Work-unit organisational changes and subsequent prescriptions for psychotropic medication: a longitudinal study among public healthcare employees
Research output: Contribution to journal › Journal article › Research › peer-review
OBJECTIVES: We examined exposure to different types of organisational changes at work as risk factors for subsequent prescription for psychotropic medication among employees.
METHODS: The study population included 15 038 public healthcare employees nested within 1284 work units in the Capital Region of Denmark. Multilevel mixed-effects parametric survival models were developed to examine time to prescription for psychotropic medications (anxiolytics/hypnotics/sedatives/antidepressants) during the 12-month interval following exposure to organisational changes relative to no change from January to December 2013. Data on work-unit level organisational changes (including mergers, split-ups, relocation, change in management, employee lay-offs and budget cuts) were collected from work-unit managers (59% response).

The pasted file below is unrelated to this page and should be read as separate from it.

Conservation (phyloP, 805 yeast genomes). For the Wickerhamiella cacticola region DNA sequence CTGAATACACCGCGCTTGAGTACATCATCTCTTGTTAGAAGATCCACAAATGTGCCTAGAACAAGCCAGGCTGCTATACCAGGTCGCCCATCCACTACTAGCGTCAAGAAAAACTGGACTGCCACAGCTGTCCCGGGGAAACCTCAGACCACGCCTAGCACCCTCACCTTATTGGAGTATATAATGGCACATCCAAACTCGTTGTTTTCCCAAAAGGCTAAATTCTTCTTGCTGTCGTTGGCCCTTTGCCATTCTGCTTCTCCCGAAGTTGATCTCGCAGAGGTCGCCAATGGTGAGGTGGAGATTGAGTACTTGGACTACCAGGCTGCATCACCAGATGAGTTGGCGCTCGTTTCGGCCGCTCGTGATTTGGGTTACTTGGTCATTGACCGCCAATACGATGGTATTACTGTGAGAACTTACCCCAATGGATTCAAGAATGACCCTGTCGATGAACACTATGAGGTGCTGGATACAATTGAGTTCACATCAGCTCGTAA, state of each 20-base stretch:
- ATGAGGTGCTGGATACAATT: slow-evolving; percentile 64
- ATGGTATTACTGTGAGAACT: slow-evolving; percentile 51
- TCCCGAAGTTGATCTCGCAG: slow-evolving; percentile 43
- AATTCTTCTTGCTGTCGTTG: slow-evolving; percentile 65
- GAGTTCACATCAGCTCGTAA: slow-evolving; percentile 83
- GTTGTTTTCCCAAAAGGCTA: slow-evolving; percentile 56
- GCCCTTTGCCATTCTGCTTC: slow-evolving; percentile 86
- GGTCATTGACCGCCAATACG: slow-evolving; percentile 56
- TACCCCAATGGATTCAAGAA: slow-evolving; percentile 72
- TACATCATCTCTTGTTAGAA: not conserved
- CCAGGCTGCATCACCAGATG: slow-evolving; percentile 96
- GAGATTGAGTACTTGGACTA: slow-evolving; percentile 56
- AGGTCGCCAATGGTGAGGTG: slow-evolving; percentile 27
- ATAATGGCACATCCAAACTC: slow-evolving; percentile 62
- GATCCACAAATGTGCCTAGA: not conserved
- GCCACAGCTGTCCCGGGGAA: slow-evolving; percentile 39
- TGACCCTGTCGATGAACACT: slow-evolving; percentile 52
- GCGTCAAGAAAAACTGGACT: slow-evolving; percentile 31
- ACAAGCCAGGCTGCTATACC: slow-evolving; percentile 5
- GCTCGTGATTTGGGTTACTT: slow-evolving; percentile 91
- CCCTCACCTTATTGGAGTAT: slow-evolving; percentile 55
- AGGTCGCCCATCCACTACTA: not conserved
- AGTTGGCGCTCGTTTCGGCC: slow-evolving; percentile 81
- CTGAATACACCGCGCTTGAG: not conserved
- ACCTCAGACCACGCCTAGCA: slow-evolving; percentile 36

RESULTS: Any organisational change versus no change was associated with a higher risk of psychotropic prescription (HR: 1.14, 95% CI: 1.02 to 1.26), especially change in management (HR: 1.23, 95% CI: 1.07 to 1.41). Splitting the 12-month follow-up period into two halves yielded particularly high rates of psychotropic prescription in the latter half of the follow-up, for example, any change (HR: 1.25, 95% CI: 1.11 to 1.41), change in management (HR: 1.42, 95% CI: 1.22 to 1.65), mergers (HR: 1.26, 95% CI: 1.06 to 1.50), employee lay-off (HR: 1.23, 95% CI: 1.03 to 1.46) and budget cuts (HR: 1.13, 95% CI: 1.00 to 1.41). The associations did not vary by sex.
CONCLUSIONS: Organisational changes in the workplace, especially change in management, may be associated with increased risk of psychotropic prescription among employees regardless of sex.
|Journal||Occupational and Environmental Medicine|
|Number of pages||8|
|Publication status||Published - 2019|